A HISTORY OF THE RAMSDALE FAMILY
In England, the Ramsdales had been stone masons, likely for generations. Francis Ramsdale and Ann Liddle had married Nov. 7, 1812, in Yorkshire, England. Records indicate the family may also have resided in Devonshire sometime before their emigration. It is not yet known just when the family sailed for America, but the first record of Francis Ramsdale and Ann Liddle Ramsdale in Texas is recorded in the Certificates Relative to Admission to Settle in Texas Under Colonization Laws on May 15, 1835 when Francis signed for a certificate of headright. Their known children were John (1812-1887, George (1820-1884), Mary Ann (1821-1887), and Sarah (1823-?). There may have been other children who stayed behind in England.
The certificate reads: "I, the undersigned, certify that the foreigner, Francis Ramsdale is a man of very good morality, habits, and industry, lover of the constitution and laws of the country, and the Christian religion, married with family, and generally known as a good man. Nacogdoches, May 15, 1835, signed by M.L. Choate."
It is unclear from records whether John is actually Francisís son or his brother, but some records indicate John was Francisís son. He may also have come to Texas before the rest of the family, since he already had a headright to 1/3 league of land along the Sabine River. While Francis was waiting for his own headright, he took over or traded for the operation of the ferry on Johnís property. (Trammelís Trace, a north-south road into Texas ran along the property and the ferry was necessary for crossing the Sabine.) This land also adjoined Cherokee settlements, but the Indians around the area of the ferry were good neighbors.
In 1850, Francis was granted and patented a total of 1,130 acres of land in Coryell County and in 1854 3,542 acres in Coryell County, according to Texas Land Title Abstracts. From July, 1845 to July 1859, Francis had a total of 5 land transactions in Harrisburg County.
In November of that year, 1835, after the rest of the family was established at the ferry house, John headed further south and joined the Texas navy. According to records held at the Austin Archives, John was onboard the ship that recaptured the Hannah Elizabeth at the mouth of Matagorda Bay. He was also a member of the party aboard the San Felipe, which captured the Mexican vessel Correo. In October of 1835, the San Felipe wrecked on Matagorda Penninsula. John survived the wreck and remained in Houston County until the 1870ís when he moved to Aurora, Texas with his wife, Melinda.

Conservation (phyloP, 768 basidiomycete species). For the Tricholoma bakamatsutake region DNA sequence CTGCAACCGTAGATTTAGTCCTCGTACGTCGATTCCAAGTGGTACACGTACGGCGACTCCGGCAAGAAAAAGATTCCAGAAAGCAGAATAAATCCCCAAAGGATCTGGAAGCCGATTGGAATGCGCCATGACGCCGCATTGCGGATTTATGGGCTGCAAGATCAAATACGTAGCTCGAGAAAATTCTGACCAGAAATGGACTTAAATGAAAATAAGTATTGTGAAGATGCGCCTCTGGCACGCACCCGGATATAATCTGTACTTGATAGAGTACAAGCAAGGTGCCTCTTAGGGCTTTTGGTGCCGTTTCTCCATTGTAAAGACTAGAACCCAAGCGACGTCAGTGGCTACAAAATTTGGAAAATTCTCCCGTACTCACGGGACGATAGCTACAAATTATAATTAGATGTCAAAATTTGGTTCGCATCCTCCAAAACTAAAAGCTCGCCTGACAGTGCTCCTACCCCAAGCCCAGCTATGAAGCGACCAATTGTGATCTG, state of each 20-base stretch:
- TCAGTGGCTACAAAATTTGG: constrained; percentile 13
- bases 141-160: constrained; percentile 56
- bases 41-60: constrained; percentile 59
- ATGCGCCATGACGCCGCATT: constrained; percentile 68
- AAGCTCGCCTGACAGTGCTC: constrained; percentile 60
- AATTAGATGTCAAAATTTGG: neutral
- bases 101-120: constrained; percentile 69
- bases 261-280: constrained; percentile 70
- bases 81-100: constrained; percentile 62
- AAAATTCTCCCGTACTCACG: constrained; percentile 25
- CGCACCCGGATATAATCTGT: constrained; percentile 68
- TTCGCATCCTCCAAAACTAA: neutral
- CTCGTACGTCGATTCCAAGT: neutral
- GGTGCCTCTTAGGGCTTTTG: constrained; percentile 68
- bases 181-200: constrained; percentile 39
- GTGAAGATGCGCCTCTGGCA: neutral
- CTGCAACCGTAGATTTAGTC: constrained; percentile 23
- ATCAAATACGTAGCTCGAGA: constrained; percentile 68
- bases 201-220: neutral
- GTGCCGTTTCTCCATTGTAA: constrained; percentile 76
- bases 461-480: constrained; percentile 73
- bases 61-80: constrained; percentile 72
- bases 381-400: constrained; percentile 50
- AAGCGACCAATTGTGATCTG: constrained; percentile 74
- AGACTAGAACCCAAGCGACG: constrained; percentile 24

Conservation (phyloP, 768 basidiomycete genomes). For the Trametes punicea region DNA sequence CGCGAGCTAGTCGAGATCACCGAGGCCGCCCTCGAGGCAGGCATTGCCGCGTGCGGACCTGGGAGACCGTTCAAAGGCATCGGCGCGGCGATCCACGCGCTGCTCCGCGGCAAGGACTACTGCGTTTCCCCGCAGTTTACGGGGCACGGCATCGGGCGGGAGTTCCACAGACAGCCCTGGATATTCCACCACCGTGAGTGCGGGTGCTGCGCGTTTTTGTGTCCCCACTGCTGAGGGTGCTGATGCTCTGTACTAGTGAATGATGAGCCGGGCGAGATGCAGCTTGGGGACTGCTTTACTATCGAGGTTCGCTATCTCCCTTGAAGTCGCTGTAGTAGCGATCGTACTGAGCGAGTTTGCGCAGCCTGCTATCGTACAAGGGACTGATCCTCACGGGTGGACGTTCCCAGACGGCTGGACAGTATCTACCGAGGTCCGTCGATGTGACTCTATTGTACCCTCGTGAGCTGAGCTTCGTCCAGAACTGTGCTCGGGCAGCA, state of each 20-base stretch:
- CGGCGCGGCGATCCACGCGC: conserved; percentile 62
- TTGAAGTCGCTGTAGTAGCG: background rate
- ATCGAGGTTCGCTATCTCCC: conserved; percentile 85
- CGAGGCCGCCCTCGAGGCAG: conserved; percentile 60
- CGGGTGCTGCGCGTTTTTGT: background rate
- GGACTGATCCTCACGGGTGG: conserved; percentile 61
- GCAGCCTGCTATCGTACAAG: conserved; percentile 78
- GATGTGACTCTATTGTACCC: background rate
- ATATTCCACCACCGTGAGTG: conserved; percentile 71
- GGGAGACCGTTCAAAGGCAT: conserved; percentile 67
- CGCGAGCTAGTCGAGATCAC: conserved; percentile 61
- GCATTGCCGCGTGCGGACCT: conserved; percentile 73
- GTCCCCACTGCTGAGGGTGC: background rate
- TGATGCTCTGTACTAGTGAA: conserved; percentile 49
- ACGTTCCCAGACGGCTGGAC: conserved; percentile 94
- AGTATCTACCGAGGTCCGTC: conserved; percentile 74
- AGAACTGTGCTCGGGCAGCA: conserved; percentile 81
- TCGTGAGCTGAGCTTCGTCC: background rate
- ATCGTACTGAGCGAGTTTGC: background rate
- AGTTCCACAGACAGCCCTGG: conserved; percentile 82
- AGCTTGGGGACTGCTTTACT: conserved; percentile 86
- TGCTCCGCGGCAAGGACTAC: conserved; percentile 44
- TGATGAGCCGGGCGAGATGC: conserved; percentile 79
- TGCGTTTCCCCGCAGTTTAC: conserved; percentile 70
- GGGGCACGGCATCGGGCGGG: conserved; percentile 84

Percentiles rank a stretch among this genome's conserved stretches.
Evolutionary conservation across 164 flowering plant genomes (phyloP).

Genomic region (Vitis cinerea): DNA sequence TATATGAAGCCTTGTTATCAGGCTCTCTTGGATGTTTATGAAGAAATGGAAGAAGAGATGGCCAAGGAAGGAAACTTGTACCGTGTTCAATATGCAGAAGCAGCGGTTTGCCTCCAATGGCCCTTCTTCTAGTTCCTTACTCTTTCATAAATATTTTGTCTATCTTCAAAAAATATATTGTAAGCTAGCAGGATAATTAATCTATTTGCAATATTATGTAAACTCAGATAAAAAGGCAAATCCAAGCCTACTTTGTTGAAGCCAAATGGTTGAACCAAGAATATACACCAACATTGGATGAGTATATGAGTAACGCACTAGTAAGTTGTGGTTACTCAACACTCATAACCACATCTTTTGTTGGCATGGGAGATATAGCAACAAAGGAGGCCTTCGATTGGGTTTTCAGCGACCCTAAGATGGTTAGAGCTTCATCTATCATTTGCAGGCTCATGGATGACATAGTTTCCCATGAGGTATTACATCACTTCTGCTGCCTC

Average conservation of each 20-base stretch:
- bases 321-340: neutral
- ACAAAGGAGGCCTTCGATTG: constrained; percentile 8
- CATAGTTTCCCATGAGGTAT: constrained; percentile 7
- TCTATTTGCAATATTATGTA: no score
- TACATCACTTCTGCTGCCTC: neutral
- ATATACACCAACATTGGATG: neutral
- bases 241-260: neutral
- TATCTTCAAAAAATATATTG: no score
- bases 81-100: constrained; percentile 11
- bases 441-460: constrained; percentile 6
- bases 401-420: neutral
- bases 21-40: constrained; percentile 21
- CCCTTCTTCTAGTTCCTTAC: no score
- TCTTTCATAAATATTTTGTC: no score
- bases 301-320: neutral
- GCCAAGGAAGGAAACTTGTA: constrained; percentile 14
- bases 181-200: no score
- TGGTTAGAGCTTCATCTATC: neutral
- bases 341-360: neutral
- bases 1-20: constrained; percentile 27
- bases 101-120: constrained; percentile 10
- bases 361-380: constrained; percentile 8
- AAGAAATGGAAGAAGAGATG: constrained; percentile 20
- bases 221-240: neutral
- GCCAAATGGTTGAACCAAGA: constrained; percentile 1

Information from the Texas Archives: "Austin was allowed to leave MexicoóJuly, 1835óon board a ship bound for New Orleans. On Sept. 1 he returned to Texas on a vessel carrying munitions to the colonists. The ship reached Velasco that day and People soon saw a different Austin.
A precursor to this change was an event in which Austinís vessel, the Texas schooner San Felipe, figured soon after landing its noted passenger. Lying near the mouth of the Brazos when the San Felipe arrived was a Mexican war schooner, the Correo de Mexico, dispatched to patrol the Texas coast to enforce compliance with more restrictions, despite recent promises by Mexico, and it at that very time involved in seizing a vessel out-bound from Velasco. The San Felipe maneuvered as if to board, and the Correo fired on the ship Austin had just left. Thereafter ensued a fight that resulted in the capture of the Correo and gave some persons reasons for calling it the first battle of the Texas rebellion."
In March of 1836, Francisís 16 year old son George entered the army of the Texas Republic and served in Capt. Bryantís Company of Colonel Clevelandís Regiment of Cavalry. They joined the main Texas army at Bernardo, Colorado Co. on March 29 and served in the Battle of San Jacinto on April 21, 1836. The Muster Rolls of the Texas Revolution show that he mustered out of the Texas army under Capt. T.S. McFarlandís Company. He was discharged on August 30, 1836, in Sabine County. Soon after this, George began acquiring his own land. In First Settlers of the Republic of Texas, it lists George L. Ramsdale, #181 with 1/3 league and John Ramsdale, #376, also with 1/3 league. In February of 1838, George got an unconditional certification of a land grant, class1, for 1/3 league in Montgomery County. In the 1840 Citizens of Texas land Grants,, it not only lists his 1/3 league of land, but it states that George arrived in Texas in February of 1835.
In 1838, from Nov. 8 to Nov. 20, George was paid $10.83 as a member of the East Texas Militiamen. In about 1842, George married Elizabeth Chears (1825-1909) and a year later they began their family when their first child, John F. was born. According the the 1840 and 1850 Censusís, George and his family were living in Houston County. More information can be found about George L. Ramsdale on this website and also at the Wise County Historical Museum .